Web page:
Perception and Consciousness

  • Robert Audi


In very general terms, perception is a response to the world. The paradigm cases of it are responses by the five senses: we see, hear, touch, taste, taste, and smell. But we also have an awareness of states of our own body, such as the position and movement of our limbs, and that awareness is at once similar in character to perception yet not dependent on the five senses. There is a third kind of awareness, one that is distinct, at least conceptually, from our awareness of our bodily condition and movements; its object is our own mental states. The first — ordinary perception — has been called exteroception (“outer perception”), the second interoception (“inner perception”) or, in a special case, proprioception, though taking this term generically in the sense of ‘self-perception’ we might conveniently use it to designate the third case, in which the object of awareness is mental. All three are important for this study, particularly the first and third. Under the more general rubrics of perception and introspection (or self-consciousness), these are perennially basic topics in epistemology, construed as the theory of knowledge and justification.


True Belief Visual Experience Sensory Experience Justify Belief Perceptual Belief 
These keywords were added by machine and not by the authors. This process is experimental and the keywords may be updated as the learning algorithm improves.


Unable to display preview. Download preview PDF.

Unable to display preview. Download preview PDF.


  1. Alston, W.: 1963, `Back to the Theory of Appearing’, Philosophical Perspectives 13 (1999), 181–203, Cf. R. M. Chisholm, in M. Black, (ed.), Philosophical Analysis, Prentice Hall, Englewood Cliffs, NJ.Google Scholar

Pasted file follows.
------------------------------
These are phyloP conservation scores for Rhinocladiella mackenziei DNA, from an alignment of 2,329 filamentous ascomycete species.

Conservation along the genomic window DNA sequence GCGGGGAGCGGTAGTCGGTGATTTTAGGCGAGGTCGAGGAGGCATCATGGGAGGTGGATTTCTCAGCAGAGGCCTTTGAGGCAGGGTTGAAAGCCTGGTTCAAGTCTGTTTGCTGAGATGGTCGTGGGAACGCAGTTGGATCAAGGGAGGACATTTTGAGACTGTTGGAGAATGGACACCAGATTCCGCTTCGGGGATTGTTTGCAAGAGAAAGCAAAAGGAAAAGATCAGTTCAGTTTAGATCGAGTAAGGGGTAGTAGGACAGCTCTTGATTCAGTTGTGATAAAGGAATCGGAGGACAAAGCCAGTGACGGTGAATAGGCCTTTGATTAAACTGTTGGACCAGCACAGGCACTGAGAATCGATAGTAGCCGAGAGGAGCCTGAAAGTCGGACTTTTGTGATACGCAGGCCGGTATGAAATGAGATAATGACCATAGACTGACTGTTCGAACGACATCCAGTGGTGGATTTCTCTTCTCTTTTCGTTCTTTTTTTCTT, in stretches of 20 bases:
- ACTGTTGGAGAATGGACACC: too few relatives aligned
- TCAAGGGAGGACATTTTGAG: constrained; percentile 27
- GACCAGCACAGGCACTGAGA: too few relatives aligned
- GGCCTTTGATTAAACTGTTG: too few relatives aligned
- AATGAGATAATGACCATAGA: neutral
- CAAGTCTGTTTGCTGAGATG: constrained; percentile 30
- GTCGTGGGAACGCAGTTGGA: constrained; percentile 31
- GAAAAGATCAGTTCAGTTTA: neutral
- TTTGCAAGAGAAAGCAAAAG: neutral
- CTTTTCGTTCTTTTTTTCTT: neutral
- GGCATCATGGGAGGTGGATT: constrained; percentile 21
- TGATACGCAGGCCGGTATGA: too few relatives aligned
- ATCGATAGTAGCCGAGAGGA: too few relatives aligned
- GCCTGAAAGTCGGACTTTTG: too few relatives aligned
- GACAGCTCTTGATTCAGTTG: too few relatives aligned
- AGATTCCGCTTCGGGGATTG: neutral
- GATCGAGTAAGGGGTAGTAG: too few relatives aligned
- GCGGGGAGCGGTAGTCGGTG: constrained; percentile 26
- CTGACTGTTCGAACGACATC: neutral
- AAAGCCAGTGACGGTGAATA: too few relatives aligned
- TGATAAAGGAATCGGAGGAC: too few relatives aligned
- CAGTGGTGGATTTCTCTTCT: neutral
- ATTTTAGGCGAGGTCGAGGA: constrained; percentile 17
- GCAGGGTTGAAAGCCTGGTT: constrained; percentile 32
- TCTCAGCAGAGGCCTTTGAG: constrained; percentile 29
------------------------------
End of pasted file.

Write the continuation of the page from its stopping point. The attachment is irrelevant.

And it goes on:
2. Alston, W.: 1991, Perceiving God, Cornell University Press, Ithaca and London.Google Scholar
  3. Armstrong, D. M.: 1961, Perception and the Physical World, Penguin Books, London.Google Scholar
  4. Armstrong, D. M.: 1968, A Materialist Theory of the Mind, Routledge and Kegan Paul, London.Google Scholar
  5. Armstrong, D. M.: 1973, Belief Truth and Knowledge, Cambridge University Press, Cambridge.CrossRefGoogle Scholar
  6. Audi, R.: 1978, `The Ontological Status of Mental Images’, Inquiry 21, 348–61.CrossRefGoogle Scholar
  7. Audi, R.(ed.): 1993, The Structure of Justification, Cambridge University Press, Cambridge and New York.Google Scholar
  8. Audi, R.: 1993, `The Foundationalism Coherentism Controversy: Hardened Stereotypes and Overlapping Theories’, in Audi, The Structure of Justification.Google Scholar
  9. Audi, R.: 1994, `Dispositional Beliefs and Dispositions to Believe,’ Nous 28, 419–34.CrossRefGoogle Scholar
  10. Audi, R.: 1997, Moral Knowledge and Ethical Character, Oxford University Press, New York.Google Scholar
  11. Audi, R.: 1997, `Intuitionism, Pluralism and the Foundations of Ethics’, in Audi, Moral Knowledge and Ethical Character.Google Scholar